• Obstructive Bureaucrat: The Infernal Bureaucracy of Hell, as might be expected from the place, is a slow, ponderous thing intended to make the locals' afterlives as much of a pain as possible. When Benny and Allen try to get through the wall of Dis, they first need to grapple with a peevish, uncooperative bureaucrat who demands that they fill out twenty-page-long forms, in nine copies (one marked to be destroyed after being filed), filled with abstruse questions such as their great-grandmothers' blood types. They get one pencil for it; if it wears out before they're through they'll just need to "get creative". They get through mainly by means of Benny pretending to be an inspector. Later, they encounter damned souls going through similar ordeals to requisition the tools needed for their punishments.
  • Occam's Razor: Being an atheist and a science fiction novelist, Allen tries rationalizing Hell as a sort of "alien theme-park" with incredibly advanced technology used to explain the unexplainable, only to abandon his "Infernoland" Theory when the logic-defying lengths the hypothetical theme-park owners would have to have gone to make the whole thing work go past his suspension of disbelief.
  • One Degree of Separation: In Escape From Hell, every other person Allen Carpenter meets is someone he met in the previous book, or someone who's met one of those people, or both.
  • Our Demons Are Different: As in Dante, hideous humanoid demons, nine feet tall and with horns, hooves, tails, and tar-black skin, inhabit the lower reaches of Hell, guarding the damned and using pitchforks and long whips to encourage them along in their eternal punishments. A colossal demon, with teeth a foot long and a fingernail as long and sharp as a sword, is taksed with carving up the schismatics.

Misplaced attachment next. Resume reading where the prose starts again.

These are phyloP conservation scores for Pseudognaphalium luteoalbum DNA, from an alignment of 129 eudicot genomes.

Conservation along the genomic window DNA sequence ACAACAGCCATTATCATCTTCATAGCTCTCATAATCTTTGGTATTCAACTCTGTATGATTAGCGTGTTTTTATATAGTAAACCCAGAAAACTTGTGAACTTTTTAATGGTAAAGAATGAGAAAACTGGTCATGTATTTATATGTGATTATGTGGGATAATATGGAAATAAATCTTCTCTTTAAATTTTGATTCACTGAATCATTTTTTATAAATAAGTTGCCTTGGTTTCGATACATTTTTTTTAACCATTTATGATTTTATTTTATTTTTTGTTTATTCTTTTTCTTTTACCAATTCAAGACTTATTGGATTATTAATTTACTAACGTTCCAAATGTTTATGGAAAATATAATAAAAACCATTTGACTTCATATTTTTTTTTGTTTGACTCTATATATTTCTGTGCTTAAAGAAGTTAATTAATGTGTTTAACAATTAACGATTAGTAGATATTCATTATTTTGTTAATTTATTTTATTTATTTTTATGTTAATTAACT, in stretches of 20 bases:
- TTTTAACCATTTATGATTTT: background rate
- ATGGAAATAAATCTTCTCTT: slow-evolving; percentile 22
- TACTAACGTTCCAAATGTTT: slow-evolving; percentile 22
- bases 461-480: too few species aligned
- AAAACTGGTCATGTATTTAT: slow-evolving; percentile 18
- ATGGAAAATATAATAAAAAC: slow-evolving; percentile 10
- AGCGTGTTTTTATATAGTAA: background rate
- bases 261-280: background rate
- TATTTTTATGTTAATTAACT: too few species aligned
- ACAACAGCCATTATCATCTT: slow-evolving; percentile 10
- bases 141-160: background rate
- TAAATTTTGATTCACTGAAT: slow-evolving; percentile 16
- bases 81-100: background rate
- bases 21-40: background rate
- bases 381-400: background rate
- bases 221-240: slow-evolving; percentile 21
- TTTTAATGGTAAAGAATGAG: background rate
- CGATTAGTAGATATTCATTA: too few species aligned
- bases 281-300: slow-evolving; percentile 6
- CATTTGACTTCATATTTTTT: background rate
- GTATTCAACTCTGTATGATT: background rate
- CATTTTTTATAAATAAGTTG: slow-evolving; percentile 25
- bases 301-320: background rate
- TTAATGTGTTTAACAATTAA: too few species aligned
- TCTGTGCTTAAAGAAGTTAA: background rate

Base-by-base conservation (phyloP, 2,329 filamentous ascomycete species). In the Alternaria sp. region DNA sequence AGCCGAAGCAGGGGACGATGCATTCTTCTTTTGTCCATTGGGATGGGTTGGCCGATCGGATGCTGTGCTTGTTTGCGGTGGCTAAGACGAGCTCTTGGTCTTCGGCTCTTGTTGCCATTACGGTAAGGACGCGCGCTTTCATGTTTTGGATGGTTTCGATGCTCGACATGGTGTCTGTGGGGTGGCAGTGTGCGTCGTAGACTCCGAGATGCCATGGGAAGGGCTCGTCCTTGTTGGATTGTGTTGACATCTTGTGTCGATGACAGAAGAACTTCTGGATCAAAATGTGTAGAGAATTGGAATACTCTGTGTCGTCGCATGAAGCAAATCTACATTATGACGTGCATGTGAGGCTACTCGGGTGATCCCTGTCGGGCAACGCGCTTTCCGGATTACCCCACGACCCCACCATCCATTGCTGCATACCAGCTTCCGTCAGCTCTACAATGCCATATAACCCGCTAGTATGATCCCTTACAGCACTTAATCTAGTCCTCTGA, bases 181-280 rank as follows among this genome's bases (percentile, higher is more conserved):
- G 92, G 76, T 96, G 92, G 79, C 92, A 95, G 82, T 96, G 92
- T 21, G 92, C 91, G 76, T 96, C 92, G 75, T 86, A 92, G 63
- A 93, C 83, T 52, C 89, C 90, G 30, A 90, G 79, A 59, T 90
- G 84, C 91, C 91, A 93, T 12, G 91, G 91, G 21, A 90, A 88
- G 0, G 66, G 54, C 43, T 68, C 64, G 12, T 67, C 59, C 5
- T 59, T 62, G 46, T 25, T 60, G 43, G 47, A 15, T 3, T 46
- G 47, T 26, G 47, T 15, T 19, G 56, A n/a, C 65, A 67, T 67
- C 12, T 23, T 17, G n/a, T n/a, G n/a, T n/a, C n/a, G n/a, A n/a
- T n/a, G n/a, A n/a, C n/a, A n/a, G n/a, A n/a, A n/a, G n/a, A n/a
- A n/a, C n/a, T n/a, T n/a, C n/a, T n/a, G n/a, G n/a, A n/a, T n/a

They moved fast because there were beings with whips urging them along. It took me a moment to register.
    Okay, Carpentier, you're in Hell and there are demons in Hell. There were things on the red-hot wall that might have been demons if you could have seen them clearly through the fog. There's Geryon, certainly a monster. Of
    course Big Juju can make demons.
    But I hadn't wanted to believe it.
    Now I was looking at them. They were black-skinned rather than the red I'd expected, and they were uglier than I could have imagined. They were using whips twice as long as themselves. They screamed at the laggards.
  • Pilgrimage: The novel follows two damned souls, Allen and his guide Benny, as they undertake a long and difficult journey in the hope of following Dante's path through and out of Hell, reaching Purgatory, and earning freedom from the Pit. Benny mentions having taken multiple souls on this journey before, and the conclusion and later the sequel establish that this can be successful but requires the pilgrim to have undergone significant moral growth and to understand, repent for, and move on from whatever landed them in Hell to begin with in order to succeed.